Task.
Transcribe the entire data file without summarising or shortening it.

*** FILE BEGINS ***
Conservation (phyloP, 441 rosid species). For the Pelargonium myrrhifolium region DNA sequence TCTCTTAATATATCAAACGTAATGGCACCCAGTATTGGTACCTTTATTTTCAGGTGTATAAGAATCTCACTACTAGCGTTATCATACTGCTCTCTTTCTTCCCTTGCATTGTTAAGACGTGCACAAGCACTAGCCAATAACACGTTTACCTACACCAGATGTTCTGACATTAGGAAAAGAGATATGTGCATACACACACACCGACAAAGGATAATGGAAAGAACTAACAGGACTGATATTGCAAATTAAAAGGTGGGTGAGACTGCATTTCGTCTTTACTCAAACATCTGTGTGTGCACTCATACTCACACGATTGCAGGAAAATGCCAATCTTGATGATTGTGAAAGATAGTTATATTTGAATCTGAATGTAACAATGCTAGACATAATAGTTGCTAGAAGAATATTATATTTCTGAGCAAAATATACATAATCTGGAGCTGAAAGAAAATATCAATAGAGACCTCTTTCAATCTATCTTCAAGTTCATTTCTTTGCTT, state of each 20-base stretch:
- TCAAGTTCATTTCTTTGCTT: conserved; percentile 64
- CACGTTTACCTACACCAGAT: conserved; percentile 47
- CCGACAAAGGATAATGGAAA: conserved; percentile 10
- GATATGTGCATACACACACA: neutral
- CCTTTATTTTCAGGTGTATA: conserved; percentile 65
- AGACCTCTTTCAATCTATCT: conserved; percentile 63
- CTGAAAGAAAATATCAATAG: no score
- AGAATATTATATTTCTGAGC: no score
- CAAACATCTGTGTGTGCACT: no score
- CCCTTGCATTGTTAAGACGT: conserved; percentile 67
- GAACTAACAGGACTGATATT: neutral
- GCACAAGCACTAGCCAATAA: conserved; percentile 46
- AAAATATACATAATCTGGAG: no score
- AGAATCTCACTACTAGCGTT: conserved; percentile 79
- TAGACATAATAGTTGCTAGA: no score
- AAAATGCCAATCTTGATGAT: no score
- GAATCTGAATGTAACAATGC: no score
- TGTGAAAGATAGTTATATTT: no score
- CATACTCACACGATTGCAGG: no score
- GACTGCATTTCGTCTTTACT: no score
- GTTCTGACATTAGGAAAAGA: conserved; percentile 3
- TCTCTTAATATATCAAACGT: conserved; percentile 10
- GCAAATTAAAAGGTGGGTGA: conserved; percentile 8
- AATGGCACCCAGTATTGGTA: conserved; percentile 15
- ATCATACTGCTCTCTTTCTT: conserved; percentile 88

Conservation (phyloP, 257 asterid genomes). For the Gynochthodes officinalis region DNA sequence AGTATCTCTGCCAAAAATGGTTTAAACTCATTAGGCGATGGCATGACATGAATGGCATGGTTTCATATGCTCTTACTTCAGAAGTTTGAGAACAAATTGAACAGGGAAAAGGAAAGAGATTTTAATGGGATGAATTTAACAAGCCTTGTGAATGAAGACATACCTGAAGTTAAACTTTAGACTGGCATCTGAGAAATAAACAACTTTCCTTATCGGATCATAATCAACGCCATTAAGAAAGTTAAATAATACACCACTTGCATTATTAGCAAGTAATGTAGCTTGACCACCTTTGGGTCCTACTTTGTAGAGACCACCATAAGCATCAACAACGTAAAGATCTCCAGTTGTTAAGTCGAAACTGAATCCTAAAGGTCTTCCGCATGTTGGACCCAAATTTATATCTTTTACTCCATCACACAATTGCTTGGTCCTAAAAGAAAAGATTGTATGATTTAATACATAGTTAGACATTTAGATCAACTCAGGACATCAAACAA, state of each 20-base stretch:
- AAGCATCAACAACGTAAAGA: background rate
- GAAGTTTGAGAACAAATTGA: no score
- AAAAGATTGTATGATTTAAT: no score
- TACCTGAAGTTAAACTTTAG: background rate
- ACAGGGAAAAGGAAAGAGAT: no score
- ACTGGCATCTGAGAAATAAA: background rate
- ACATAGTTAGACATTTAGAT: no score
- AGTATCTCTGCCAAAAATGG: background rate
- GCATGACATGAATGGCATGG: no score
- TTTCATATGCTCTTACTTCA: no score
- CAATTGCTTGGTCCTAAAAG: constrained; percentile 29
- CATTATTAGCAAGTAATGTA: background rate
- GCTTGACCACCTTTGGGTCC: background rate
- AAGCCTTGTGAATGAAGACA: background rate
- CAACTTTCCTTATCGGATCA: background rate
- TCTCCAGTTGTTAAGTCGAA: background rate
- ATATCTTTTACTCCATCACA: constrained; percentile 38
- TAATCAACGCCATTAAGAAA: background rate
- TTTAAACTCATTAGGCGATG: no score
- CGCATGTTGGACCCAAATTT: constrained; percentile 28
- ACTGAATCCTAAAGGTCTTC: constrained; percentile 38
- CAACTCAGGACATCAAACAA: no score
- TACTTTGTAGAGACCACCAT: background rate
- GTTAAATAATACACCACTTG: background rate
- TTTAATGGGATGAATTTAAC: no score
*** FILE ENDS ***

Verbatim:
Conservation (phyloP, 441 rosid species). For the Pelargonium myrrhifolium region DNA sequence TCTCTTAATATATCAAACGTAATGGCACCCAGTATTGGTACCTTTATTTTCAGGTGTATAAGAATCTCACTACTAGCGTTATCATACTGCTCTCTTTCTTCCCTTGCATTGTTAAGACGTGCACAAGCACTAGCCAATAACACGTTTACCTACACCAGATGTTCTGACATTAGGAAAAGAGATATGTGCATACACACACACCGACAAAGGATAATGGAAAGAACTAACAGGACTGATATTGCAAATTAAAAGGTGGGTGAGACTGCATTTCGTCTTTACTCAAACATCTGTGTGTGCACTCATACTCACACGATTGCAGGAAAATGCCAATCTTGATGATTGTGAAAGATAGTTATATTTGAATCTGAATGTAACAATGCTAGACATAATAGTTGCTAGAAGAATATTATATTTCTGAGCAAAATATACATAATCTGGAGCTGAAAGAAAATATCAATAGAGACCTCTTTCAATCTATCTTCAAGTTCATTTCTTTGCTT, state of each 20-base stretch:
- TCAAGTTCATTTCTTTGCTT: conserved; percentile 64
- CACGTTTACCTACACCAGAT: conserved; percentile 47
- CCGACAAAGGATAATGGAAA: conserved; percentile 10
- GATATGTGCATACACACACA: neutral
- CCTTTATTTTCAGGTGTATA: conserved; percentile 65
- AGACCTCTTTCAATCTATCT: conserved; percentile 63
- CTGAAAGAAAATATCAATAG: no score
- AGAATATTATATTTCTGAGC: no score
- CAAACATCTGTGTGTGCACT: no score
- CCCTTGCATTGTTAAGACGT: conserved; percentile 67
- GAACTAACAGGACTGATATT: neutral
- GCACAAGCACTAGCCAATAA: conserved; percentile 46
- AAAATATACATAATCTGGAG: no score
- AGAATCTCACTACTAGCGTT: conserved; percentile 79
- TAGACATAATAGTTGCTAGA: no score
- AAAATGCCAATCTTGATGAT: no score
- GAATCTGAATGTAACAATGC: no score
- TGTGAAAGATAGTTATATTT: no score
- CATACTCACACGATTGCAGG: no score
- GACTGCATTTCGTCTTTACT: no score
- GTTCTGACATTAGGAAAAGA: conserved; percentile 3
- TCTCTTAATATATCAAACGT: conserved; percentile 10
- GCAAATTAAAAGGTGGGTGA: conserved; percentile 8
- AATGGCACCCAGTATTGGTA: conserved; percentile 15
- ATCATACTGCTCTCTTTCTT: conserved; percentile 88

Conservation (phyloP, 257 asterid genomes). For the Gynochthodes officinalis region DNA sequence AGTATCTCTGCCAAAAATGGTTTAAACTCATTAGGCGATGGCATGACATGAATGGCATGGTTTCATATGCTCTTACTTCAGAAGTTTGAGAACAAATTGAACAGGGAAAAGGAAAGAGATTTTAATGGGATGAATTTAACAAGCCTTGTGAATGAAGACATACCTGAAGTTAAACTTTAGACTGGCATCTGAGAAATAAACAACTTTCCTTATCGGATCATAATCAACGCCATTAAGAAAGTTAAATAATACACCACTTGCATTATTAGCAAGTAATGTAGCTTGACCACCTTTGGGTCCTACTTTGTAGAGACCACCATAAGCATCAACAACGTAAAGATCTCCAGTTGTTAAGTCGAAACTGAATCCTAAAGGTCTTCCGCATGTTGGACCCAAATTTATATCTTTTACTCCATCACACAATTGCTTGGTCCTAAAAGAAAAGATTGTATGATTTAATACATAGTTAGACATTTAGATCAACTCAGGACATCAAACAA, state of each 20-base stretch:
- AAGCATCAACAACGTAAAGA: background rate
- GAAGTTTGAGAACAAATTGA: no score
- AAAAGATTGTATGATTTAAT: no score
- TACCTGAAGTTAAACTTTAG: background rate
- ACAGGGAAAAGGAAAGAGAT: no score
- ACTGGCATCTGAGAAATAAA: background rate
- ACATAGTTAGACATTTAGAT: no score
- AGTATCTCTGCCAAAAATGG: background rate
- GCATGACATGAATGGCATGG: no score
- TTTCATATGCTCTTACTTCA: no score
- CAATTGCTTGGTCCTAAAAG: constrained; percentile 29
- CATTATTAGCAAGTAATGTA: background rate
- GCTTGACCACCTTTGGGTCC: background rate
- AAGCCTTGTGAATGAAGACA: background rate
- CAACTTTCCTTATCGGATCA: background rate
- TCTCCAGTTGTTAAGTCGAA: background rate
- ATATCTTTTACTCCATCACA: constrained; percentile 38
- TAATCAACGCCATTAAGAAA: background rate
- TTTAAACTCATTAGGCGATG: no score
- CGCATGTTGGACCCAAATTT: constrained; percentile 28
- ACTGAATCCTAAAGGTCTTC: constrained; percentile 38
- CAACTCAGGACATCAAACAA: no score
- TACTTTGTAGAGACCACCAT: background rate
- GTTAAATAATACACCACTTG: background rate
- TTTAATGGGATGAATTTAAC: no score